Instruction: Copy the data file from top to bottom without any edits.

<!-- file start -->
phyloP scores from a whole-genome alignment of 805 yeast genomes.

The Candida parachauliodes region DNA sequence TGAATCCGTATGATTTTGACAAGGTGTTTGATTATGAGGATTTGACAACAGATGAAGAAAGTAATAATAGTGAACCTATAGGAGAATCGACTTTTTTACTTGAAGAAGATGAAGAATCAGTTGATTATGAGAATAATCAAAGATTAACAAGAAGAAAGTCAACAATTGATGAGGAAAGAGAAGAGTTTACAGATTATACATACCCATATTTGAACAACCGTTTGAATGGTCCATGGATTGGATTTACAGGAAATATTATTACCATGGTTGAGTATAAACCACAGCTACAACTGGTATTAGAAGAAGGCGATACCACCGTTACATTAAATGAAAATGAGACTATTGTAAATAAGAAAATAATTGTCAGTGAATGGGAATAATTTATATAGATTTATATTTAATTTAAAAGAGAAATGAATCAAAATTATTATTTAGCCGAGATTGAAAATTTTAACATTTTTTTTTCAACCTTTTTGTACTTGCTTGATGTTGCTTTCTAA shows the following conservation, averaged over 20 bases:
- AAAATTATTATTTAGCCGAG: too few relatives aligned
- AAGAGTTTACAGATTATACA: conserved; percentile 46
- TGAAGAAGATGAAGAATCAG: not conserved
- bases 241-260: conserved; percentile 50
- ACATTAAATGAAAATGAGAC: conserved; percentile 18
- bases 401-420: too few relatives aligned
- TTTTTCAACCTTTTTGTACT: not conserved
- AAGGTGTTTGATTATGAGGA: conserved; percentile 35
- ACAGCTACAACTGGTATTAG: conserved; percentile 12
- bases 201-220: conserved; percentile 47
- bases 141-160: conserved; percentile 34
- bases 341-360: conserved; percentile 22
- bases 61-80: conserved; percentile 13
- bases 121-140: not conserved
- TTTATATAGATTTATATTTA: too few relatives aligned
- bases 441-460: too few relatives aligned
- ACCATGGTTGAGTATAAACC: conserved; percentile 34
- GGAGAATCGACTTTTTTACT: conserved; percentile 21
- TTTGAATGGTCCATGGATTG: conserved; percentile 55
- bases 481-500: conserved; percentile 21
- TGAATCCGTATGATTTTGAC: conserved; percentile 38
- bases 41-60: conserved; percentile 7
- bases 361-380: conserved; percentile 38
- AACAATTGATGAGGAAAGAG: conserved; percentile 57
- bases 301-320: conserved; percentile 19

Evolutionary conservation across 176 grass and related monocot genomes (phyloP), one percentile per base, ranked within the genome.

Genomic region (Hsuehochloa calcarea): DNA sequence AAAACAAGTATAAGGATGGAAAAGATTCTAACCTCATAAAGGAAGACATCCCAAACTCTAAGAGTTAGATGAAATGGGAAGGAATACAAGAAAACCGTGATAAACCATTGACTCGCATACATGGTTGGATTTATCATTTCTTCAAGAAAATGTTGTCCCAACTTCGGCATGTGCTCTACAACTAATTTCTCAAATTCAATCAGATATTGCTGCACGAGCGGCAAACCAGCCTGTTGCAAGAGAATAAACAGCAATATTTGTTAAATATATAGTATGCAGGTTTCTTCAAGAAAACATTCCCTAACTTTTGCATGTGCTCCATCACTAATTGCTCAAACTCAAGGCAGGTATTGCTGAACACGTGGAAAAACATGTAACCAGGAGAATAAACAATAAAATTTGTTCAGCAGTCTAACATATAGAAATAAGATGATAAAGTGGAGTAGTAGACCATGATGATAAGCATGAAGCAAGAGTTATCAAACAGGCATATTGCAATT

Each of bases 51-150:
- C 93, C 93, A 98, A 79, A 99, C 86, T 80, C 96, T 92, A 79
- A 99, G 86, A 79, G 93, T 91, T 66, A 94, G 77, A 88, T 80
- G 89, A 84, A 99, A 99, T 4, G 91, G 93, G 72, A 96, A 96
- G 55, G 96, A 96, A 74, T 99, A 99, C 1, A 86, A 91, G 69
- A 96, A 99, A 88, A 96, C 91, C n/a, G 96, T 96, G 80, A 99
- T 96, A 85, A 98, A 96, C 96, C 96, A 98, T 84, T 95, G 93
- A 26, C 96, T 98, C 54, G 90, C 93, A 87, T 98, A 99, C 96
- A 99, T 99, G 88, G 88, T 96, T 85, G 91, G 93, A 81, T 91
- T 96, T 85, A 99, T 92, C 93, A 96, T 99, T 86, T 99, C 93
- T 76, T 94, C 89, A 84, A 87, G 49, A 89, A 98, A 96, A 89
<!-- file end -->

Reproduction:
phyloP scores from a whole-genome alignment of 805 yeast genomes.

The Candida parachauliodes region DNA sequence TGAATCCGTATGATTTTGACAAGGTGTTTGATTATGAGGATTTGACAACAGATGAAGAAAGTAATAATAGTGAACCTATAGGAGAATCGACTTTTTTACTTGAAGAAGATGAAGAATCAGTTGATTATGAGAATAATCAAAGATTAACAAGAAGAAAGTCAACAATTGATGAGGAAAGAGAAGAGTTTACAGATTATACATACCCATATTTGAACAACCGTTTGAATGGTCCATGGATTGGATTTACAGGAAATATTATTACCATGGTTGAGTATAAACCACAGCTACAACTGGTATTAGAAGAAGGCGATACCACCGTTACATTAAATGAAAATGAGACTATTGTAAATAAGAAAATAATTGTCAGTGAATGGGAATAATTTATATAGATTTATATTTAATTTAAAAGAGAAATGAATCAAAATTATTATTTAGCCGAGATTGAAAATTTTAACATTTTTTTTTCAACCTTTTTGTACTTGCTTGATGTTGCTTTCTAA shows the following conservation, averaged over 20 bases:
- AAAATTATTATTTAGCCGAG: too few relatives aligned
- AAGAGTTTACAGATTATACA: conserved; percentile 46
- TGAAGAAGATGAAGAATCAG: not conserved
- bases 241-260: conserved; percentile 50
- ACATTAAATGAAAATGAGAC: conserved; percentile 18
- bases 401-420: too few relatives aligned
- TTTTTCAACCTTTTTGTACT: not conserved
- AAGGTGTTTGATTATGAGGA: conserved; percentile 35
- ACAGCTACAACTGGTATTAG: conserved; percentile 12
- bases 201-220: conserved; percentile 47
- bases 141-160: conserved; percentile 34
- bases 341-360: conserved; percentile 22
- bases 61-80: conserved; percentile 13
- bases 121-140: not conserved
- TTTATATAGATTTATATTTA: too few relatives aligned
- bases 441-460: too few relatives aligned
- ACCATGGTTGAGTATAAACC: conserved; percentile 34
- GGAGAATCGACTTTTTTACT: conserved; percentile 21
- TTTGAATGGTCCATGGATTG: conserved; percentile 55
- bases 481-500: conserved; percentile 21
- TGAATCCGTATGATTTTGAC: conserved; percentile 38
- bases 41-60: conserved; percentile 7
- bases 361-380: conserved; percentile 38
- AACAATTGATGAGGAAAGAG: conserved; percentile 57
- bases 301-320: conserved; percentile 19

Evolutionary conservation across 176 grass and related monocot genomes (phyloP), one percentile per base, ranked within the genome.

Genomic region (Hsuehochloa calcarea): DNA sequence AAAACAAGTATAAGGATGGAAAAGATTCTAACCTCATAAAGGAAGACATCCCAAACTCTAAGAGTTAGATGAAATGGGAAGGAATACAAGAAAACCGTGATAAACCATTGACTCGCATACATGGTTGGATTTATCATTTCTTCAAGAAAATGTTGTCCCAACTTCGGCATGTGCTCTACAACTAATTTCTCAAATTCAATCAGATATTGCTGCACGAGCGGCAAACCAGCCTGTTGCAAGAGAATAAACAGCAATATTTGTTAAATATATAGTATGCAGGTTTCTTCAAGAAAACATTCCCTAACTTTTGCATGTGCTCCATCACTAATTGCTCAAACTCAAGGCAGGTATTGCTGAACACGTGGAAAAACATGTAACCAGGAGAATAAACAATAAAATTTGTTCAGCAGTCTAACATATAGAAATAAGATGATAAAGTGGAGTAGTAGACCATGATGATAAGCATGAAGCAAGAGTTATCAAACAGGCATATTGCAATT

Each of bases 51-150:
- C 93, C 93, A 98, A 79, A 99, C 86, T 80, C 96, T 92, A 79
- A 99, G 86, A 79, G 93, T 91, T 66, A 94, G 77, A 88, T 80
- G 89, A 84, A 99, A 99, T 4, G 91, G 93, G 72, A 96, A 96
- G 55, G 96, A 96, A 74, T 99, A 99, C 1, A 86, A 91, G 69
- A 96, A 99, A 88, A 96, C 91, C n/a, G 96, T 96, G 80, A 99
- T 96, A 85, A 98, A 96, C 96, C 96, A 98, T 84, T 95, G 93
- A 26, C 96, T 98, C 54, G 90, C 93, A 87, T 98, A 99, C 96
- A 99, T 99, G 88, G 88, T 96, T 85, G 91, G 93, A 81, T 91
- T 96, T 85, A 99, T 92, C 93, A 96, T 99, T 86, T 99, C 93
- T 76, T 94, C 89, A 84, A 87, G 49, A 89, A 98, A 96, A 89